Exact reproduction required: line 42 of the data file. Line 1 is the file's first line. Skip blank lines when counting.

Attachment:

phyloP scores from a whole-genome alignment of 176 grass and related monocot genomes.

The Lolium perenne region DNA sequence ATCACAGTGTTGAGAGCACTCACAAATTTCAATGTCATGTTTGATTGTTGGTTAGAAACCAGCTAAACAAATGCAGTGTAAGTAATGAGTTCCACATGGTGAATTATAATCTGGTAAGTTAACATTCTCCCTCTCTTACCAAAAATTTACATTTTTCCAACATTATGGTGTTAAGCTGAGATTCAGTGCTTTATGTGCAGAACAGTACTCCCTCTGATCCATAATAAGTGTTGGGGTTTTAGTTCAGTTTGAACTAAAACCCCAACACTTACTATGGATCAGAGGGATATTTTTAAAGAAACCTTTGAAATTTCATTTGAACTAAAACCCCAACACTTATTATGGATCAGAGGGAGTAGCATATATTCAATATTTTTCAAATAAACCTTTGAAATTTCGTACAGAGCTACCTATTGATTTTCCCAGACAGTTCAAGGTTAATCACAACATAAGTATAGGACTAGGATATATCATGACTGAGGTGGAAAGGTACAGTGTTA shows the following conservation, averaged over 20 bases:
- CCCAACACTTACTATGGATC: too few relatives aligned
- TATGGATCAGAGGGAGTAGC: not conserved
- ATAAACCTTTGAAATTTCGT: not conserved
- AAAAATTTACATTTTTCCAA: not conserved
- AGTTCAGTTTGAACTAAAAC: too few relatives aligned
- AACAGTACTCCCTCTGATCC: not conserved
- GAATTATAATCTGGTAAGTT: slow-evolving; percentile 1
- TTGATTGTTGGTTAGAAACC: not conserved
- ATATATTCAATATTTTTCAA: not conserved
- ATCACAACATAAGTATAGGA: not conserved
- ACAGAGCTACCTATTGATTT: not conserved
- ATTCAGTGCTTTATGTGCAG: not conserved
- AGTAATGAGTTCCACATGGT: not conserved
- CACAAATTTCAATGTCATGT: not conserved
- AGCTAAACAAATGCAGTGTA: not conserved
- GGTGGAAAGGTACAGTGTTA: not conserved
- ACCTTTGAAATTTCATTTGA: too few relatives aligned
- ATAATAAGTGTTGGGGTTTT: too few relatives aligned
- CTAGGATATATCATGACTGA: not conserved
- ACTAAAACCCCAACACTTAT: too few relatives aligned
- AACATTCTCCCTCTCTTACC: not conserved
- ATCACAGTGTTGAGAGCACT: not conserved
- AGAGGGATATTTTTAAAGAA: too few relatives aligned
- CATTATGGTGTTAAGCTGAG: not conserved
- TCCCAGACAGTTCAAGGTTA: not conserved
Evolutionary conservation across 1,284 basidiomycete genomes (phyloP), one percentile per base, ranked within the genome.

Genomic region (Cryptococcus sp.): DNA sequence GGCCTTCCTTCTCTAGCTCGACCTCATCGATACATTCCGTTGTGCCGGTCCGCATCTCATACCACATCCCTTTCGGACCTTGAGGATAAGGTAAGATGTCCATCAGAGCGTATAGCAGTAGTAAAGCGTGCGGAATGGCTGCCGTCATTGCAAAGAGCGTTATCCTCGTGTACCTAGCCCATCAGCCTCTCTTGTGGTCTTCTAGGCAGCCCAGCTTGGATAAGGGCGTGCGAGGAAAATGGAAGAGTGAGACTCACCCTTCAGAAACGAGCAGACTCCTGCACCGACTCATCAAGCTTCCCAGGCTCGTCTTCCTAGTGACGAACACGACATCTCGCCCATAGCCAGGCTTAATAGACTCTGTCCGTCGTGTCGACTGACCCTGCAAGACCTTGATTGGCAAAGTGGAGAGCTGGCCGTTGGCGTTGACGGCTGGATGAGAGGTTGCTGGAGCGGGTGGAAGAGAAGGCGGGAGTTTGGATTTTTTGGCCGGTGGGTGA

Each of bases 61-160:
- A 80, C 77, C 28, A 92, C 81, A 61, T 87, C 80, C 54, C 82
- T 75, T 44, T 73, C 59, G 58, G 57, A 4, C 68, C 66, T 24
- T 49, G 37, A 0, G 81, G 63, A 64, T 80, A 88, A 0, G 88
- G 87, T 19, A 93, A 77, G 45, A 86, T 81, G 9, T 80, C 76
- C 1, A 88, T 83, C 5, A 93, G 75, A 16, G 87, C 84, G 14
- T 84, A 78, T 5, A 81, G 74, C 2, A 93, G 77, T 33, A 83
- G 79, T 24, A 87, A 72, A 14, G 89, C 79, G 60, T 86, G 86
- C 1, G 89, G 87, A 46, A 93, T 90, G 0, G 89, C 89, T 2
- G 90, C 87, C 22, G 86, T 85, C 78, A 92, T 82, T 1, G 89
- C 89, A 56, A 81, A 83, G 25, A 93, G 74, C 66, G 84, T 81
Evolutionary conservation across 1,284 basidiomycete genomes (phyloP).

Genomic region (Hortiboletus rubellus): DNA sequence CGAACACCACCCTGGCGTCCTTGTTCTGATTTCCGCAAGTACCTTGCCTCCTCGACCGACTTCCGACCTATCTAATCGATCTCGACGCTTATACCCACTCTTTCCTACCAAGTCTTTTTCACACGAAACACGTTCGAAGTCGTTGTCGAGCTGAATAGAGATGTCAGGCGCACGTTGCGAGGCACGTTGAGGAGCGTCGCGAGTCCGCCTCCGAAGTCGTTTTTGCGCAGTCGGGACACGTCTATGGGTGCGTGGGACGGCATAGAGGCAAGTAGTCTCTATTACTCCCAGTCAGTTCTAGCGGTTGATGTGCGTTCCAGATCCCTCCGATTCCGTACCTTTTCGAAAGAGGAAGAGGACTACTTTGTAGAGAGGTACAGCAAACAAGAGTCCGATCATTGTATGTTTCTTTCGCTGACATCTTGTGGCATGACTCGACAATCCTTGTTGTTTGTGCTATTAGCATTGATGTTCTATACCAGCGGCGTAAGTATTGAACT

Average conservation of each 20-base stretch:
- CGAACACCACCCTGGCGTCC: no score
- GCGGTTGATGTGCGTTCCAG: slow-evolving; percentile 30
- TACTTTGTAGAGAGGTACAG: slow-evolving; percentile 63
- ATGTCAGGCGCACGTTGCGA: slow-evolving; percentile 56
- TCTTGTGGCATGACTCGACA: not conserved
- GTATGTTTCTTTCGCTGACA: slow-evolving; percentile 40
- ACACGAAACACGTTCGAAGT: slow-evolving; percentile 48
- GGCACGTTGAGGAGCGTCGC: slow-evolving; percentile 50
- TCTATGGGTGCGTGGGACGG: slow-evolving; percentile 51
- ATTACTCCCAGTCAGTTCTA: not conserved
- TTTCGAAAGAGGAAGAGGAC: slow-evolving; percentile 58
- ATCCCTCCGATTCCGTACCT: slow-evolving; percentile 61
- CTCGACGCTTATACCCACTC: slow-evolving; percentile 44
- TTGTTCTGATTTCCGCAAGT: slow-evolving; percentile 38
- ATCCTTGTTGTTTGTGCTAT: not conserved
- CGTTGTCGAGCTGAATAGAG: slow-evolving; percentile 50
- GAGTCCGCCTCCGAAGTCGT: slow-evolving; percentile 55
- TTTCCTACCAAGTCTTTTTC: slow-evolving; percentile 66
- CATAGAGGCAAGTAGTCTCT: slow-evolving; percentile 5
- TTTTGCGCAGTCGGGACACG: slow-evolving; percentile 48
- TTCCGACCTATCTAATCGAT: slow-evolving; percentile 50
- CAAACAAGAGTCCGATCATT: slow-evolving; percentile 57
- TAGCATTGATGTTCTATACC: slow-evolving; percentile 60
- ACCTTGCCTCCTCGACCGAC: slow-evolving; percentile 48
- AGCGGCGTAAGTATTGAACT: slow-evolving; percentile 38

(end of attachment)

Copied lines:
Genomic region (Hortiboletus rubellus): DNA sequence CGAACACCACCCTGGCGTCCTTGTTCTGATTTCCGCAAGTACCTTGCCTCCTCGACCGACTTCCGACCTATCTAATCGATCTCGACGCTTATACCCACTCTTTCCTACCAAGTCTTTTTCACACGAAACACGTTCGAAGTCGTTGTCGAGCTGAATAGAGATGTCAGGCGCACGTTGCGAGGCACGTTGAGGAGCGTCGCGAGTCCGCCTCCGAAGTCGTTTTTGCGCAGTCGGGACACGTCTATGGGTGCGTGGGACGGCATAGAGGCAAGTAGTCTCTATTACTCCCAGTCAGTTCTAGCGGTTGATGTGCGTTCCAGATCCCTCCGATTCCGTACCTTTTCGAAAGAGGAAGAGGACTACTTTGTAGAGAGGTACAGCAAACAAGAGTCCGATCATTGTATGTTTCTTTCGCTGACATCTTGTGGCATGACTCGACAATCCTTGTTGTTTGTGCTATTAGCATTGATGTTCTATACCAGCGGCGTAAGTATTGAACT